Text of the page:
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"AB|AC" words

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As I read more texts and learn new vocabulary, I've been discovering a number of words with a useful pattern:
  • Consists of two different kanji that have the same left hand radical.
  • One kanji, or even both ones, are exclusively used in this word.
  • There are seemingly no other two-kanji words that use this left hand radical twice.
  • The left hand radical often lends itself well to making a mnemonic at the word level (rather than the kanji level).
Some examples:
挨拶 (greeting - two people waving at each other)
喧嘩 (quarrel - two mouths shouting at each other)
嫉妬 (envy - ...)
襤褸 (tatters)

Considering the above characteristics, it becomes much easier to recognize and remember these words while reading: you can take a shortcut by only looking at the simple left radicals, without (much) danger of mixing up with a different word.

So I wonder, is this an "officially" recognized pattern and does it have a name? Or is it just a nonsensical/dangerous reading optimization :D? Finally, what are some other words that follow it?

よろしくお願いします。
 
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In 漢検 they have a section about 熟語の構成 - the way in which compounds are formed from individual kanji.

One major category is
同じような意味の漢字を重ねた熟語
(compounds formed from kanji with the same/similar meanings)
Yours all seem to me to fall into this pattern. (lots of examples for all the categories: 勉強のねっこ 漢字 熟語の構成 )

Since "meaning component at left" is a common pattern for kanji, it's not that surprising that you'd find two with the same left-hand component/radical in these sorts of compounds.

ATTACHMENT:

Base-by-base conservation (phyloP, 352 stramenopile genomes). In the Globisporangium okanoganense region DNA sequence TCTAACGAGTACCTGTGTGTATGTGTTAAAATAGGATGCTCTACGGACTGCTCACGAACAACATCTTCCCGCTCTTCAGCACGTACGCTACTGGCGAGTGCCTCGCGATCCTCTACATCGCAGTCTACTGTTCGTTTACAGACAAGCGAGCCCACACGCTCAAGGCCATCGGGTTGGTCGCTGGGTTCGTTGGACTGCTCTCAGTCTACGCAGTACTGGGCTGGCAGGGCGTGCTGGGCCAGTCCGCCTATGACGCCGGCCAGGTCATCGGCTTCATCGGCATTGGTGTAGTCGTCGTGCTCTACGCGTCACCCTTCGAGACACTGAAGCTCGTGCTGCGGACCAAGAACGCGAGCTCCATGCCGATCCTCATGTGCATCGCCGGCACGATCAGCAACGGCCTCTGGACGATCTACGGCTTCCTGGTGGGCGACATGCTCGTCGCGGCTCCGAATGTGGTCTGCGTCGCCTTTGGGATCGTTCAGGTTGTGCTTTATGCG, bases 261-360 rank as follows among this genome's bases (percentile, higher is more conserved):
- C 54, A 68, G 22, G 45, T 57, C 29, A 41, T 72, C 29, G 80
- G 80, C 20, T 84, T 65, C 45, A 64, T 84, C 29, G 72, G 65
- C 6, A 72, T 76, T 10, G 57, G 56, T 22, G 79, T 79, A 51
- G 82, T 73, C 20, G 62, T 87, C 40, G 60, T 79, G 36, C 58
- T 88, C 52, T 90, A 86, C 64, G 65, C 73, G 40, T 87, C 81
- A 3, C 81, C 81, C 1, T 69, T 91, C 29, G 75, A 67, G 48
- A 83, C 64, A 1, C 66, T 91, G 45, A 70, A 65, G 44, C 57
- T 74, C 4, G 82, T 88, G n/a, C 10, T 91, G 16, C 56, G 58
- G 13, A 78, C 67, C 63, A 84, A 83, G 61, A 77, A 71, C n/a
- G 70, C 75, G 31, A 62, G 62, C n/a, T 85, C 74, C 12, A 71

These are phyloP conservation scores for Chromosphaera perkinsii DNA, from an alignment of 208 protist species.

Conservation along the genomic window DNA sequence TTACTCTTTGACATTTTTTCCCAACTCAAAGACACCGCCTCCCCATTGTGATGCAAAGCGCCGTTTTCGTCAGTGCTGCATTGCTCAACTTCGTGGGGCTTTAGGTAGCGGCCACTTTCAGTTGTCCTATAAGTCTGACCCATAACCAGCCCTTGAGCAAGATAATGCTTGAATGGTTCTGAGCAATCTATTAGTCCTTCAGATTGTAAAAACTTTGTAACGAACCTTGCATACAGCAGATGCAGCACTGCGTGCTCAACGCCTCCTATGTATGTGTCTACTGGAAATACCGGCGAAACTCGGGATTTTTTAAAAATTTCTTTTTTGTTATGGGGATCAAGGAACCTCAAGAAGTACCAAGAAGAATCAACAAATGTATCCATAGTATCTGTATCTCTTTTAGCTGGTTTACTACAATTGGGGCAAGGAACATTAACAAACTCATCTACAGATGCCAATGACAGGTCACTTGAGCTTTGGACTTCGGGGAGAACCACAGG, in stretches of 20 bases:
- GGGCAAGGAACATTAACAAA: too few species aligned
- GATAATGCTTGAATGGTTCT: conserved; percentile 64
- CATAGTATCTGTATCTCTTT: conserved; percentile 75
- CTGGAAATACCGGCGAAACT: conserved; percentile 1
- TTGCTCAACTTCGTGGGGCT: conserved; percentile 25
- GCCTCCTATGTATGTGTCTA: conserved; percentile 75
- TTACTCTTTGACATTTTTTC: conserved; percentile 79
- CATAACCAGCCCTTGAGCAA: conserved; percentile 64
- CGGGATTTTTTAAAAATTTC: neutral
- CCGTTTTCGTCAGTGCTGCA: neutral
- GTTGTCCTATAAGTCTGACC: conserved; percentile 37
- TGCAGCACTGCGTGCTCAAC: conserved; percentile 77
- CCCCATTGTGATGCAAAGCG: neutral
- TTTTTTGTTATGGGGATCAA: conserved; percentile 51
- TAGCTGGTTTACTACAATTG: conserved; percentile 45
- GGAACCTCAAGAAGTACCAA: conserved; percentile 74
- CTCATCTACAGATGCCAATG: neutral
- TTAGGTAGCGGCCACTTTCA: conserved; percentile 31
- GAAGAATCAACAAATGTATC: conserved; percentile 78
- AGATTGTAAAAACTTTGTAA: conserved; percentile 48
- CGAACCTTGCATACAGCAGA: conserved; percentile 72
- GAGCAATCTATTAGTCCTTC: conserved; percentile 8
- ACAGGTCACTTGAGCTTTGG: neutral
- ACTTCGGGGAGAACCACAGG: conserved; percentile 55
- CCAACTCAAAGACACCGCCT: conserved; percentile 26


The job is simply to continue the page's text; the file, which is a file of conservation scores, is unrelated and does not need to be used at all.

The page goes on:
You can find a list of more compounds with "same radical" here:
熟語集め1——部首が同じもの - yh氏の日記
 
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You did notice something useful - the fact that words like 挨拶 contain kanji which pretty much only have a single use and are always or nearly always seen together (so should be learnt as a unit). There's nothing wrong, therefore, with remembering that as a compound it has 手偏 twice over, and that might jog your memory when you see the word in context, or stop you mixing up 挨 and 埃.
 
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You did notice something useful - the fact that words like 挨拶 contain kanji which pretty much only have a single use and are always or nearly always seen together
I knew that from the beginning, in fact the site where I learned my base kanji emphasized this. They would show e.g. 犠 and immediately add that it is in practice only used in 犠牲(者). I was trying to make things easier for myself by ignoring the right half of the kanji in my first post; I easily forget kanji unless I think up an elaborate mnemonic for them, but if they are only used in a single word that's not even used that often (like 襤褸) this seems like a waste of time if an apparent shortcut is available. But clearly this was going too far.
 
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咀嚼
I just came across this word for the first time today, and I immediately thought of this thread. Now I know a new word and have a memory to associate it with, so lanthas-san I thank you for this thread and for leading me to a new bit of vocabulary. (And another fancy kanji to learn and perhaps never use again!)

咀嚼(そしゃく)とは、摂取した食物で咬み、粉砕すること。
咀嚼 - Wikipedia

(Note this word is also in the list that nekojita-san linked to.)
 
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